Workforce, Pensions and Training

26.02.18

Making apprenticeships work for the public sector

Ahead of National Apprenticeship Week 2018 in March, Sue Husband, director at the National Apprenticeship Service, explains how the public sector can remain fit for the future by investing in skills.

Apprenticeships are at the heart of the government’s drive to equip people of all ages with the skills that employers need. They provide the opportunity, and the means, to help address the skills shortages reported by many industries.

This is especially true across our public sector, where apprenticeships play a vital role in helping businesses to grow and prosper. With skills shortages a key challenge across public sector services, employers must be able to secure diverse skills to help them deliver the highest possible quality of service in years to come. Apprenticeships can help ensure our public sector remains future fit by upskilling existing workers and attracting new, diverse talent.

Opportunities for employers

There has never been a better time to take on an apprentice. Employers can grow their own talent and develop motivated, skilled and qualified staff in a cost-effective way in line with their workforce needs. Now, employer-led apprenticeship reforms are making apprenticeships even more valuable to employers by putting those employers in control of the development of apprenticeships. Employers can choose the skills, training organisation, apprenticeships – and how those apprenticeships are delivered – to ensure they meet their organisational needs.

Apprentices bring enthusiasm, energy and fresh ideas to any organisation, contributing to its development and success. As well as encouraging a more diverse range of people into public sector services, apprenticeships also encourage skilled workers to progress their existing careers too. Degree and Higher Apprenticeships in particular mean businesses can train more of their employees in the high-level skills that are critical for business growth, while offering ambitious school leavers or experienced professionals looking to upskill the opportunity to learn at university, to degree level.

Meeting employer needs

Many employers have already made apprenticeships a vital part of their strategic plans to recruit the skills they need in the future. Fast-track apprenticeships at the Cabinet Office are some of the most highly sought-after of all, while GCHQ, MI5, Transport for London and National Grid are examples of other employers continuing to strengthen their apprenticeship offering to source diverse talent. On top of this we have recently seen a range of new degree apprenticeships established in education, the police and health and social care – with many more in the pipeline – all of which will help public sector bodies meet the target of having 2.3% of their staff as new apprentice starts by March 2021.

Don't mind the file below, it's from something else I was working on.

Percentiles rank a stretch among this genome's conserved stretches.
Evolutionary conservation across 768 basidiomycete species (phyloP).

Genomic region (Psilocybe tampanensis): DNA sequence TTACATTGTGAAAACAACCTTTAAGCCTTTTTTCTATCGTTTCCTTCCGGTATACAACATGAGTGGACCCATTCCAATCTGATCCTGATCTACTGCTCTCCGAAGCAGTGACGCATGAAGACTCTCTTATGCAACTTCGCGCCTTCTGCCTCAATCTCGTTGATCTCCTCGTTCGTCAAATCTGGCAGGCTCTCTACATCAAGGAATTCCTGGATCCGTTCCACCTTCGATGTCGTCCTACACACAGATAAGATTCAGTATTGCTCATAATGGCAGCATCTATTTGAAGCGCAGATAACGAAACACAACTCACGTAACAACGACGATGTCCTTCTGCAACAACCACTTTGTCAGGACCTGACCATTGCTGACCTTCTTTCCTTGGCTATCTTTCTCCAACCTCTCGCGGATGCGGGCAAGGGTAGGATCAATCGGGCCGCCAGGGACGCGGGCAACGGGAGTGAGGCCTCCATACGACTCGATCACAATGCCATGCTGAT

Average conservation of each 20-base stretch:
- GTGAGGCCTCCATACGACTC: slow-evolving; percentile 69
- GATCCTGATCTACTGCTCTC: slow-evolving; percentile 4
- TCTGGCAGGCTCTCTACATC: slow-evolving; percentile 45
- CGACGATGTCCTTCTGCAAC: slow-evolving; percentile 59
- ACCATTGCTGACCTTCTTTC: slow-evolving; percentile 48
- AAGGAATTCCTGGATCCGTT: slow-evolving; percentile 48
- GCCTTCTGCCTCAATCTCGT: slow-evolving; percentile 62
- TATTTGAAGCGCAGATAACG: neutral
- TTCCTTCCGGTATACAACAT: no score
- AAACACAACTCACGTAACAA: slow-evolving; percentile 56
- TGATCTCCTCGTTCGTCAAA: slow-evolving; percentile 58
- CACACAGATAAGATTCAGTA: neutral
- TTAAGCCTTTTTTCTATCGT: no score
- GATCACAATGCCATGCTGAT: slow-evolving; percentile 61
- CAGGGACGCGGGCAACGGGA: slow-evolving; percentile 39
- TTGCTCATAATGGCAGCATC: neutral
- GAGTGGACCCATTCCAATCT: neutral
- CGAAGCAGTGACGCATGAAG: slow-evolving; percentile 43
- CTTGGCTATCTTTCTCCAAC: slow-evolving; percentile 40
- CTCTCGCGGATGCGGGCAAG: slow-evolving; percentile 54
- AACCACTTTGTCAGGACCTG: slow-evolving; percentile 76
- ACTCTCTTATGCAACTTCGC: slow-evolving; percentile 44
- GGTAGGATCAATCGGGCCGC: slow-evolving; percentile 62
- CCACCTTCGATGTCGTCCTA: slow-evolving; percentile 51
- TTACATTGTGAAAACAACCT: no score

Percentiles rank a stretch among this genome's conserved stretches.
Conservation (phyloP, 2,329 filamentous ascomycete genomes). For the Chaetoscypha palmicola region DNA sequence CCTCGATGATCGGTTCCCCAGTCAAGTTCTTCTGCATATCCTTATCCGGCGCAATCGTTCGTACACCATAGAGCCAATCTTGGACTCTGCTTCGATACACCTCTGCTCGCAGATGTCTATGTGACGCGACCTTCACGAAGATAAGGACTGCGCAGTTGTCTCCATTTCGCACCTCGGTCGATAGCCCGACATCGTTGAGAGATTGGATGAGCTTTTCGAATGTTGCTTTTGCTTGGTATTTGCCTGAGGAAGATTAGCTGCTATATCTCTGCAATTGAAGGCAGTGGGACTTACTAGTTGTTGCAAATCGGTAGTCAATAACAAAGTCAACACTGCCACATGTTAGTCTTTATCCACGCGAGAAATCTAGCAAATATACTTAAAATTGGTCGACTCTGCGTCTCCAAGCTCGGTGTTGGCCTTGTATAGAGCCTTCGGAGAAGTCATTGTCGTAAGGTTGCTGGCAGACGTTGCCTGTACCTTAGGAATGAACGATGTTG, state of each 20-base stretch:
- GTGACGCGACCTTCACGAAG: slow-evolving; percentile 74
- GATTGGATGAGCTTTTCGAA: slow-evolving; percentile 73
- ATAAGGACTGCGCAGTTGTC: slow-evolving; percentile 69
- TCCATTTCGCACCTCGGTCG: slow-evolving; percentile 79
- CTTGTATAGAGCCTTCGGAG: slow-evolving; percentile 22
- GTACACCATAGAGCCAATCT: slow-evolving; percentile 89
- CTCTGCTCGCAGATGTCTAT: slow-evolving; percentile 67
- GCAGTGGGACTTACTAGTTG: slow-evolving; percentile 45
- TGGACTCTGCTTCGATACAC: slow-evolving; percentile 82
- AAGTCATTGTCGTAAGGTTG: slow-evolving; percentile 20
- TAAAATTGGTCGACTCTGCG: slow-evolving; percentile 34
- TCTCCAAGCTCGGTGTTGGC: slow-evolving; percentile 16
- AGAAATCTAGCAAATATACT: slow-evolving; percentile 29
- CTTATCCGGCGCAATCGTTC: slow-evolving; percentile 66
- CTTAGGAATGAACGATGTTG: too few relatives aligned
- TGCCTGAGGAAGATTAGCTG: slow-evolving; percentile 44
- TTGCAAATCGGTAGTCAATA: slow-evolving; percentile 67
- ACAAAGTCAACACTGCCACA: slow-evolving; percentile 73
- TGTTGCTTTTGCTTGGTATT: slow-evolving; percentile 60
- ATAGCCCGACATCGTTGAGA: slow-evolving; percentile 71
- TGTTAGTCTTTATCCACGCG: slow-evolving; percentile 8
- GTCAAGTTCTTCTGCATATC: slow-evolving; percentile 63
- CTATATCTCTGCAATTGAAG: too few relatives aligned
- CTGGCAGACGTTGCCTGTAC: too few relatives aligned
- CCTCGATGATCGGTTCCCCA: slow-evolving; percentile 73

But there is of course lots more work to do to ensure that apprenticeships work for the sector as a whole. We are working with employers across the public sector to ensure that their needs are met, while helping them attract the right talent and boost the quality of candidates applying for apprenticeships. We’ve already launched a programme, ‘Amazing Apprenticeships,’ to help inform teachers and schools about the benefits of young people becoming apprentices, and we will be working with key employers in the public sector to drive further awareness of the great vacancies on offer through waves of marketing under the ‘Get In Go Far’ campaign.

High quality 

Since the apprenticeship levy and other reforms were introduced last year there has been a period of significant change for employers, and there will understandably be challenges for them as they adjust and respond.

Throughout this time we must not lose sight of why we introduced our reforms in the first place – to put quality at the heart of this programme for apprentices, and to put control in the hands of employers. Feedback we have had shows employers are positive about the reforms and taking their time to plan high-quality, well-thought-through apprenticeship provision that meets their specific needs.

Since May 2015 there have been more than 1.2 million individuals starting an apprenticeship, which will provide each of them with the opportunity to gain the skills they need to get on in life. This is a fantastic achievement but only the start, as we want to make sure all public sector employers have the skilled workforce they need.

 

National Apprenticeship Week 2018 takes place from 5 to 9 March. The theme is ‘Apprenticeships Work’ to showcase how apprenticeships work for individuals, employers, local communities and the wider economy.

Employers looking to find out more about taking on an apprentice should visit:
W:
hireanapprentice.campaign.gov.uk

People looking for more information and support on applying for an apprenticeship can visit:
W:
getingofar.gov.uk

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